Columbia Lowlands Soundwalk Chad Crouch

Album info



Label: Sound of Picture

Genre: New Age

Subgenre: Nature

Artist: Chad Crouch

Album including Album cover


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FLAC 88.2 $ 13.20
  • Chad Crouch (b. 1973):
  • 1Crouch: Part 1, Lowlands Medley03:20
  • 2Crouch: Part 2, Shillapoo Echo01:04
  • 3Crouch: Part 3, Sandhill Cranes00:59
  • 4Crouch: Part 4, Aloft02:04
  • 5Crouch: Part 5, Through The Mist01:54
  • 6Crouch: Part 6, Geese01:10
  • 7Crouch: Part 7, All the Creatures04:30
  • 8Crouch: Part 8, Lowlands Segue00:53
  • 9Crouch: Part 9, Alone00:55
  • 10Crouch: Part 10, Together01:10
  • 11Crouch: Part 11, A Thousand Wings03:05
  • 12Crouch: Part 12, Listening03:50
  • 13Crouch: Part 13, Wild Din00:58
  • 14Crouch: Part 14, Patterns03:11
  • 15Crouch: Part 15, The Call01:18
  • 16Crouch: Part 16, The Ancient Choir01:00
  • 17Crouch: Part 17, Shilapoo Reverie03:13
  • 18Crouch: Part 18, Lowlands Refrain01:21
  • 19Crouch: Part 19, Instincts01:22
  • 20Crouch: Part 20, Walking Back02:46
  • Total Runtime40:03

Info for Columbia Lowlands Soundwalk

Chad Crouch’s soundwalks fuse immersive binaural recordings—made while walking through a sound-rich natural environment—with his elegantly simple instrumental scores. Columbia Lowlands Soundwalk captures the reverberant ancient calls of Sandhill Cranes wintering along the Columbia river, pairing them to tender, evocative, melodic performances

I just want to spend a little time talking about two things related to the release today of my album Columbia Lowlands Soundwalk. 1) My approach to field recording and, 2) A Vancouver Lake Lowlands historical overview.

One thing I should clarify is “Columbia Lowlands” is a place name of my invention for the album title. Vancouver Lake Lowlands sounded, frankly, provincial and vaguely backwater-ish to me. This is the opposite of what I hoped to convey, as you will find. Also, this is the first in a five part soundwalk series covering this region, to roll out over the next 10 weeks. So with that out of the way, please feel free to roll the excerpted audio and read on!

My Approach to Field Recording

In a word, it’s escapist.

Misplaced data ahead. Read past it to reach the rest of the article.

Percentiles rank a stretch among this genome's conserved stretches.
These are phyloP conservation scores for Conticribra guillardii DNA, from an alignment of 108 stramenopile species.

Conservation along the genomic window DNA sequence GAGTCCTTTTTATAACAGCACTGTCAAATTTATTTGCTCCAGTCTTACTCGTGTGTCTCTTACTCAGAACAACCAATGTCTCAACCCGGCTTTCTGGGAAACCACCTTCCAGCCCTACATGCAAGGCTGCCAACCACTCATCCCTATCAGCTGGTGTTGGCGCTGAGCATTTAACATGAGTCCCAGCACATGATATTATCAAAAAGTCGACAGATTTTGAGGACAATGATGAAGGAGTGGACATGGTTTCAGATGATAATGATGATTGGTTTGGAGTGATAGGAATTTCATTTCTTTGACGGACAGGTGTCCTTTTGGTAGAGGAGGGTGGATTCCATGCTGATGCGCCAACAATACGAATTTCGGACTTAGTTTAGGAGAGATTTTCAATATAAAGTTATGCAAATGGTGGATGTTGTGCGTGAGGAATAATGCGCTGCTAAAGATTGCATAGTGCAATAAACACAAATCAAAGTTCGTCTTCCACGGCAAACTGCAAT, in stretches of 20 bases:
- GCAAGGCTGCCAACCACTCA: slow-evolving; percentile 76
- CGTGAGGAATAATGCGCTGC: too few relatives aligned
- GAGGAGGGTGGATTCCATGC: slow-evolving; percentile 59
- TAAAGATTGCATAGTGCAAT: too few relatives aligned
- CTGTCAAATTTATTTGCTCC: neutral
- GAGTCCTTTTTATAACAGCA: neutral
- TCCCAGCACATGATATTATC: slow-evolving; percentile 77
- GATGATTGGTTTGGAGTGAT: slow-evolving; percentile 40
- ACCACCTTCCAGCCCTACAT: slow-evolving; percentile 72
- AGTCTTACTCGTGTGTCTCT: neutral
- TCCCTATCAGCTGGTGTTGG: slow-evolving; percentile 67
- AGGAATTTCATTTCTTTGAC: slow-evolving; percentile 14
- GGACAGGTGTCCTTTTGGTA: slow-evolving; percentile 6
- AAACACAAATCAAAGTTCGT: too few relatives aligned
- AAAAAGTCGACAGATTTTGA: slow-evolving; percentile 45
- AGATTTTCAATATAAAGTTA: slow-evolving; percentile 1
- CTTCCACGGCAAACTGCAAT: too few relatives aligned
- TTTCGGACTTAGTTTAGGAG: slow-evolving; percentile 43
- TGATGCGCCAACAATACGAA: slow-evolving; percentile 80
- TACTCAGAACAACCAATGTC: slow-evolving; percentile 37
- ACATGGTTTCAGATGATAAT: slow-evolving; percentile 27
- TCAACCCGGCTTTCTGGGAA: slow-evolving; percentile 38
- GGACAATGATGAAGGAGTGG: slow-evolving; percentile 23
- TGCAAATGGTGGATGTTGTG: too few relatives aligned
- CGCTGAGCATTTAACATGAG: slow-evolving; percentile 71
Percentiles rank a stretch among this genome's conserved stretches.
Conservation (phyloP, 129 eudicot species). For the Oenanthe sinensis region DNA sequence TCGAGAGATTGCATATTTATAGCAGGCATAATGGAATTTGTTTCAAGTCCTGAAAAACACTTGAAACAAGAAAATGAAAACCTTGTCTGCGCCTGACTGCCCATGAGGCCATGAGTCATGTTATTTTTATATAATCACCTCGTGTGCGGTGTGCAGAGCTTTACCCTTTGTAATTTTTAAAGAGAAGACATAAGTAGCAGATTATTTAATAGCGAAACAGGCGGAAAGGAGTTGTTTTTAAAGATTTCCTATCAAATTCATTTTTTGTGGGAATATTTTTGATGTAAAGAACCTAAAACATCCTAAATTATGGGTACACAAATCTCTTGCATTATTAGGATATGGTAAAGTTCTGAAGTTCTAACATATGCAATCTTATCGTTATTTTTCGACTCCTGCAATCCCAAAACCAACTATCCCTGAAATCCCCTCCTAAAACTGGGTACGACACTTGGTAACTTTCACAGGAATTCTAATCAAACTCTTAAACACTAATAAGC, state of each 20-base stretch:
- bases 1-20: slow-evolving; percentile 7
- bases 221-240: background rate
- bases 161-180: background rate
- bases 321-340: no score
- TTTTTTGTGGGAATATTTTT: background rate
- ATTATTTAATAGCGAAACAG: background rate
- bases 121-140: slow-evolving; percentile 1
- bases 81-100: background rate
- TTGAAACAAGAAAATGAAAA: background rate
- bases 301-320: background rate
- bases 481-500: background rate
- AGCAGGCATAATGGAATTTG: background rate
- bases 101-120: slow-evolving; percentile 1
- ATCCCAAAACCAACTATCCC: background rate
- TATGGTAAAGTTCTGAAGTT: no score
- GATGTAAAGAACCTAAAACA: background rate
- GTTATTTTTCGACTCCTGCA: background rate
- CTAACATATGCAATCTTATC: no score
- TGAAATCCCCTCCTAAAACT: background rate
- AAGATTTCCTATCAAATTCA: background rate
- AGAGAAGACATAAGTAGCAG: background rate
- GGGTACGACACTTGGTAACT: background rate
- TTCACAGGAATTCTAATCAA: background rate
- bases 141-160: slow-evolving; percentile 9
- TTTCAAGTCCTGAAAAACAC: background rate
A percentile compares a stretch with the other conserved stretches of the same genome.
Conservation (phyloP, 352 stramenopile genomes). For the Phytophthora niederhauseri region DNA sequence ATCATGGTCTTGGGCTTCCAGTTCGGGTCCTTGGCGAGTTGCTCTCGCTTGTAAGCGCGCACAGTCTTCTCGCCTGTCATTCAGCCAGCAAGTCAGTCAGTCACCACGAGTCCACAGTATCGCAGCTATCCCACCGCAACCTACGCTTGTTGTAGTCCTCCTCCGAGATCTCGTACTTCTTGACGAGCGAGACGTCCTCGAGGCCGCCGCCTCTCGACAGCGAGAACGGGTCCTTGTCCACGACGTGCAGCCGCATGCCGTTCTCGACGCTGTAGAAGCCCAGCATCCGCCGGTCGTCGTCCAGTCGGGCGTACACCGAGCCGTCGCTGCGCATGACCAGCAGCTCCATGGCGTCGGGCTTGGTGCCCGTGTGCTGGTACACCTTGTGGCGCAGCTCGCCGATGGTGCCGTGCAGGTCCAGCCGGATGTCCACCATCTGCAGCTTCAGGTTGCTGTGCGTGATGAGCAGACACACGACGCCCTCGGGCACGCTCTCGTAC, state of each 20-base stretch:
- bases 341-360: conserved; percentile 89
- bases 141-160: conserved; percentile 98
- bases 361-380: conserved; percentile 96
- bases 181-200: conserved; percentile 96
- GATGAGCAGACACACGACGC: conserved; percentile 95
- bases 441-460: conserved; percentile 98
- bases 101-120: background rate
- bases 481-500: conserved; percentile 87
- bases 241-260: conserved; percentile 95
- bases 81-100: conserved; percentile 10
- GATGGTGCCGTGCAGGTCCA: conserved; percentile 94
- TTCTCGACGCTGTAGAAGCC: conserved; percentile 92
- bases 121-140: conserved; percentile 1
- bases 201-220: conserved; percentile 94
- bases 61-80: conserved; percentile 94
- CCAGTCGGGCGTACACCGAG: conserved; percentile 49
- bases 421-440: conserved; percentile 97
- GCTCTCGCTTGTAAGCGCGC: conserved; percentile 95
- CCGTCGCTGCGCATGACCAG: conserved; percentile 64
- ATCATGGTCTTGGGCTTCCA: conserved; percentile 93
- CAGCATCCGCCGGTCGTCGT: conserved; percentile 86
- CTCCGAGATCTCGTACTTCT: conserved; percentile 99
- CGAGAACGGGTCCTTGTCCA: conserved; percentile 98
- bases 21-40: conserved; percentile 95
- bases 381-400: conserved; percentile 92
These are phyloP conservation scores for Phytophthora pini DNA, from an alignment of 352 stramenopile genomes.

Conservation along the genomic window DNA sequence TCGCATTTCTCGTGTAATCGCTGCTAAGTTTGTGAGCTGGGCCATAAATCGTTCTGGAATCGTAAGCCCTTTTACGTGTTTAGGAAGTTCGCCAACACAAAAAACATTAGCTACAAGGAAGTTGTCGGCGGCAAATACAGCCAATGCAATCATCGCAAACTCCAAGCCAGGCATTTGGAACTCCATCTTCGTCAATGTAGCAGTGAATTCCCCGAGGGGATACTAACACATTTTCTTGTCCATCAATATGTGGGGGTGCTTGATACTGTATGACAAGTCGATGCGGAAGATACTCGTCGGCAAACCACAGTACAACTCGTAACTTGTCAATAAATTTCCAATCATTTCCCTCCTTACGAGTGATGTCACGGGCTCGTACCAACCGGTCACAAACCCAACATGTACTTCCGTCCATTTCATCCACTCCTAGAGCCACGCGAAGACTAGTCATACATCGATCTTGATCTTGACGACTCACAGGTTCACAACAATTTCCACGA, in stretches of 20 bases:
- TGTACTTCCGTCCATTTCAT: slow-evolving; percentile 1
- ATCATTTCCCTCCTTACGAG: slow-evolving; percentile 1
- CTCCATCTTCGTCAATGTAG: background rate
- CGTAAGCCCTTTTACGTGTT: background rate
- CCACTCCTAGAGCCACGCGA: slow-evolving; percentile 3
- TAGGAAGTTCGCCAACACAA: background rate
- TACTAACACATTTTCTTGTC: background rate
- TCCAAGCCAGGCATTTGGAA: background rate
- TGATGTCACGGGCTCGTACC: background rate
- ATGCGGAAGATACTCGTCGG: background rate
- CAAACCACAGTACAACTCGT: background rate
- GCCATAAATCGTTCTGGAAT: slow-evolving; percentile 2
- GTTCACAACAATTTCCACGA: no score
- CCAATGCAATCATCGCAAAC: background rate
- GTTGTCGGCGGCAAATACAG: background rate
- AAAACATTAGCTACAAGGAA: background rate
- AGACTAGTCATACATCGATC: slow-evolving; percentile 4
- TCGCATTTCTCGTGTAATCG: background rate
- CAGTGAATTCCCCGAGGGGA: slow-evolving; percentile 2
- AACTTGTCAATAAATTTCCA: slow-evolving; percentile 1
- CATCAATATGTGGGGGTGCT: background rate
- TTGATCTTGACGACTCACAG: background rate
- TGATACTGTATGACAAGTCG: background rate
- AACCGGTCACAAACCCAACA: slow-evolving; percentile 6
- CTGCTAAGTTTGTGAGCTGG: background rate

When I first thought to record my walks start to finish, it was in large part a response to getting frustrated with gear placement, set-up times and the invariable intrusions (aircraft, motor vehicles, trains, landscape maintenance machinery, chatty hikers and so on). Moreover, once it was up and rolling, a sense of tedium could sometimes creep in while I remained nearby, quietly minding the recorder.

In contrast, the first few soundwalks that I made were mostly faithful to the whole of what I heard on the walk. I didn’t cut out the hikers, helicopters, and so on. I would dial down the low frequency hum of the city, but I didn’t remove it entirely. Just a light cleaning, if you will.

As I added new albums to the series, and my audience grew, I often found myself rationalizing removing more and more sound intrusions, to the extent that I was editing the recordings to effect a pre-industrial ideal; Just nature, hold the people and machines.

Recording at Vancouver Lake Lowlands brought this challenge into sharp focus, given there’s every form of transportation (boat, train, and motor vehicle) routed along the river on both sides, as well as a steady stream of aircraft coming and going from Portland International Airport and Vancouver’s Pearson Field.

Vancouver Lake Lowlands and the greater region—including Sauvie Island and Ridgefield National Wildlife Refuge—is a magnificent kingdom of birds come wintertime! Snow Geese can number in the several thousand. Canada Geese and Cackling Geese as well. The impressive Tundra Swan, Trumpeter Swan and Sandhill Crane are not hard to come by in numbers. The largest Great Blue Heron and Great Egret rookeries on the Columbia are in the Vancouver Lake Lowlands and on Sauvie Island. And we haven’t even started on the ducks. All kinds of ducks! So, planes be damned, I had to at least try to get some decent field recordings.

Come winter I find myself craving the riotous, gorgeous, pandemonium of a huge number of geese taking to the air. You may not feel the same way, but I know I’m not alone. The sound, as calamitous as it is, actually has a very calming effect on me for some reason. Maybe it’s hard-wired into me. Humans have always listened for the presence of birds as an indicator of resources and a healthy ecosystem. I find the honking of geese to be reassuring. I hear: It’s okay. Don’t worry. Life is abundant! ....

Chad Crouch
eleased his debut, Portland, OR as a singer-songwriter in 1997 under his own HUSH Records imprint and went on to release over 100 titles from many acts including The Decemberists, Nils Frahm, Esperanza Spalding (with her trio Noise for Pretend), Peter Broderick, Laura Gibson, Loch Lomond, Corrina Repp, Kind of Like Spitting, Shelley Short and many more. By 2002 visual art had largely fallen by the wayside. Crouch performed as the frontman for Blanket Music from 2000-2006. In 2007 he began releasing solo instrumental music anonymously via podcast as Podington Bear. The prolific instrumental streak as Podington Bear continued until the end of 2017 and is collected in The Sound of Picture Production Library, a 2000 track catalog for licensing and listening. Crouch returned to releasing music under his own name in 2018, and began releasing music under the pen names A. A. Aalto in 2018 and Mello C in 2020.

This album contains no booklet.

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